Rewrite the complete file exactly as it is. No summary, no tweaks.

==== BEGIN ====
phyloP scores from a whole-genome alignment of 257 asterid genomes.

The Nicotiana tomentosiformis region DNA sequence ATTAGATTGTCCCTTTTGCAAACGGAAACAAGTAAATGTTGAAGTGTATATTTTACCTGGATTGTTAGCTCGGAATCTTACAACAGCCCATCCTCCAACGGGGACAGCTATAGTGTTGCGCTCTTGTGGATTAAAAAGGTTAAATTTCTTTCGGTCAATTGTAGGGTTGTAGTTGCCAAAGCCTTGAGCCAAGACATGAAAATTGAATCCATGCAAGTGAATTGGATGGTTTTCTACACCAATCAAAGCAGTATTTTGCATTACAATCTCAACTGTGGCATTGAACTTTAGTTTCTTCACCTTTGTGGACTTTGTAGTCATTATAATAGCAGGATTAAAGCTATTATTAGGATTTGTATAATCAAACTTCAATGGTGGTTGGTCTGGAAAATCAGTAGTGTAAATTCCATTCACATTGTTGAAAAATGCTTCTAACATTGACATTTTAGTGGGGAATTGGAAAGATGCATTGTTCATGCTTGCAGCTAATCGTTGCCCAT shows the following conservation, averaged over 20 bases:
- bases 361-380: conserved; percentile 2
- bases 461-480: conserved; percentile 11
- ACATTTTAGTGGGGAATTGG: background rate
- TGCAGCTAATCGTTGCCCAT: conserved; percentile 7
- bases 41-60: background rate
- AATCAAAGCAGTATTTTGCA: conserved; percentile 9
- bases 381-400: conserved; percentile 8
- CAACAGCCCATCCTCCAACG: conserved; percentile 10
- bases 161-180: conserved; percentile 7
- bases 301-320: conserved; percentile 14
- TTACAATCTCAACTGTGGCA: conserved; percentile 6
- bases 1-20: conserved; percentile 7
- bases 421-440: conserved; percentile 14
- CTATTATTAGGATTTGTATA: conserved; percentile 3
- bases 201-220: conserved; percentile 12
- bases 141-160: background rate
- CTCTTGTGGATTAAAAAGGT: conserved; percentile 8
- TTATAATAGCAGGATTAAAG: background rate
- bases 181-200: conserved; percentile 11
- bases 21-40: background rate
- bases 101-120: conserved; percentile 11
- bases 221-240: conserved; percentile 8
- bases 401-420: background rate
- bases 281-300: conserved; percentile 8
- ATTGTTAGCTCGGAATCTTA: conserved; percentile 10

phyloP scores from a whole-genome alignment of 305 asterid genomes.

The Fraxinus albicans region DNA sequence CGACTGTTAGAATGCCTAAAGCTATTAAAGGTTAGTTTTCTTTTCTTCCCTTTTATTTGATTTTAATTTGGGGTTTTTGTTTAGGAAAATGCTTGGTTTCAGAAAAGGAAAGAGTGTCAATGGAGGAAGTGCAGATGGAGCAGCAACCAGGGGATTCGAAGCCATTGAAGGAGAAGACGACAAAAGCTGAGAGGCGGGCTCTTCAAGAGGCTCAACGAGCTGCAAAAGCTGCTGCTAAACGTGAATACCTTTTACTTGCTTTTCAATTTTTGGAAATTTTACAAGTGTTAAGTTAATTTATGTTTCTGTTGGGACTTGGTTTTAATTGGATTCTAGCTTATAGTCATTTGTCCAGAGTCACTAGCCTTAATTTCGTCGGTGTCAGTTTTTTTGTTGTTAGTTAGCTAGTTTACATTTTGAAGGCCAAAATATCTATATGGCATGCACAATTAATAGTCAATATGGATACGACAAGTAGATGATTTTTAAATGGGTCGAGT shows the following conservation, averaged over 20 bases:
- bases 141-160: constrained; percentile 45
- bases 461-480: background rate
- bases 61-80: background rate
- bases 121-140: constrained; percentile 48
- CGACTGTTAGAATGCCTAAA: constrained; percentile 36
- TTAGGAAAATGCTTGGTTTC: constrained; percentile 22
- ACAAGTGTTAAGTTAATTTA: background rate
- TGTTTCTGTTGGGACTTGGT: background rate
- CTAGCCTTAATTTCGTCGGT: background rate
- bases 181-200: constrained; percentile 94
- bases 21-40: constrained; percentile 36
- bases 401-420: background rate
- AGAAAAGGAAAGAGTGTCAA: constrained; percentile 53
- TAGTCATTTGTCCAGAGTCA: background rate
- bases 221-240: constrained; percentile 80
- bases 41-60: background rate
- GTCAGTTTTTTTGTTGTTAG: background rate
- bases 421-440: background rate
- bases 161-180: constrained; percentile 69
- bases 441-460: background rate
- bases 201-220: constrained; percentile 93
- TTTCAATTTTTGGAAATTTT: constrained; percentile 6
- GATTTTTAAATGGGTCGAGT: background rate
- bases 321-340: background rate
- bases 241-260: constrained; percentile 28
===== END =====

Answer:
phyloP scores from a whole-genome alignment of 257 asterid genomes.

The Nicotiana tomentosiformis region DNA sequence ATTAGATTGTCCCTTTTGCAAACGGAAACAAGTAAATGTTGAAGTGTATATTTTACCTGGATTGTTAGCTCGGAATCTTACAACAGCCCATCCTCCAACGGGGACAGCTATAGTGTTGCGCTCTTGTGGATTAAAAAGGTTAAATTTCTTTCGGTCAATTGTAGGGTTGTAGTTGCCAAAGCCTTGAGCCAAGACATGAAAATTGAATCCATGCAAGTGAATTGGATGGTTTTCTACACCAATCAAAGCAGTATTTTGCATTACAATCTCAACTGTGGCATTGAACTTTAGTTTCTTCACCTTTGTGGACTTTGTAGTCATTATAATAGCAGGATTAAAGCTATTATTAGGATTTGTATAATCAAACTTCAATGGTGGTTGGTCTGGAAAATCAGTAGTGTAAATTCCATTCACATTGTTGAAAAATGCTTCTAACATTGACATTTTAGTGGGGAATTGGAAAGATGCATTGTTCATGCTTGCAGCTAATCGTTGCCCAT shows the following conservation, averaged over 20 bases:
- bases 361-380: conserved; percentile 2
- bases 461-480: conserved; percentile 11
- ACATTTTAGTGGGGAATTGG: background rate
- TGCAGCTAATCGTTGCCCAT: conserved; percentile 7
- bases 41-60: background rate
- AATCAAAGCAGTATTTTGCA: conserved; percentile 9
- bases 381-400: conserved; percentile 8
- CAACAGCCCATCCTCCAACG: conserved; percentile 10
- bases 161-180: conserved; percentile 7
- bases 301-320: conserved; percentile 14
- TTACAATCTCAACTGTGGCA: conserved; percentile 6
- bases 1-20: conserved; percentile 7
- bases 421-440: conserved; percentile 14
- CTATTATTAGGATTTGTATA: conserved; percentile 3
- bases 201-220: conserved; percentile 12
- bases 141-160: background rate
- CTCTTGTGGATTAAAAAGGT: conserved; percentile 8
- TTATAATAGCAGGATTAAAG: background rate
- bases 181-200: conserved; percentile 11
- bases 21-40: background rate
- bases 101-120: conserved; percentile 11
- bases 221-240: conserved; percentile 8
- bases 401-420: background rate
- bases 281-300: conserved; percentile 8
- ATTGTTAGCTCGGAATCTTA: conserved; percentile 10

phyloP scores from a whole-genome alignment of 305 asterid genomes.

The Fraxinus albicans region DNA sequence CGACTGTTAGAATGCCTAAAGCTATTAAAGGTTAGTTTTCTTTTCTTCCCTTTTATTTGATTTTAATTTGGGGTTTTTGTTTAGGAAAATGCTTGGTTTCAGAAAAGGAAAGAGTGTCAATGGAGGAAGTGCAGATGGAGCAGCAACCAGGGGATTCGAAGCCATTGAAGGAGAAGACGACAAAAGCTGAGAGGCGGGCTCTTCAAGAGGCTCAACGAGCTGCAAAAGCTGCTGCTAAACGTGAATACCTTTTACTTGCTTTTCAATTTTTGGAAATTTTACAAGTGTTAAGTTAATTTATGTTTCTGTTGGGACTTGGTTTTAATTGGATTCTAGCTTATAGTCATTTGTCCAGAGTCACTAGCCTTAATTTCGTCGGTGTCAGTTTTTTTGTTGTTAGTTAGCTAGTTTACATTTTGAAGGCCAAAATATCTATATGGCATGCACAATTAATAGTCAATATGGATACGACAAGTAGATGATTTTTAAATGGGTCGAGT shows the following conservation, averaged over 20 bases:
- bases 141-160: constrained; percentile 45
- bases 461-480: background rate
- bases 61-80: background rate
- bases 121-140: constrained; percentile 48
- CGACTGTTAGAATGCCTAAA: constrained; percentile 36
- TTAGGAAAATGCTTGGTTTC: constrained; percentile 22
- ACAAGTGTTAAGTTAATTTA: background rate
- TGTTTCTGTTGGGACTTGGT: background rate
- CTAGCCTTAATTTCGTCGGT: background rate
- bases 181-200: constrained; percentile 94
- bases 21-40: constrained; percentile 36
- bases 401-420: background rate
- AGAAAAGGAAAGAGTGTCAA: constrained; percentile 53
- TAGTCATTTGTCCAGAGTCA: background rate
- bases 221-240: constrained; percentile 80
- bases 41-60: background rate
- GTCAGTTTTTTTGTTGTTAG: background rate
- bases 421-440: background rate
- bases 161-180: constrained; percentile 69
- bases 441-460: background rate
- bases 201-220: constrained; percentile 93
- TTTCAATTTTTGGAAATTTT: constrained; percentile 6
- GATTTTTAAATGGGTCGAGT: background rate
- bases 321-340: background rate
- bases 241-260: constrained; percentile 28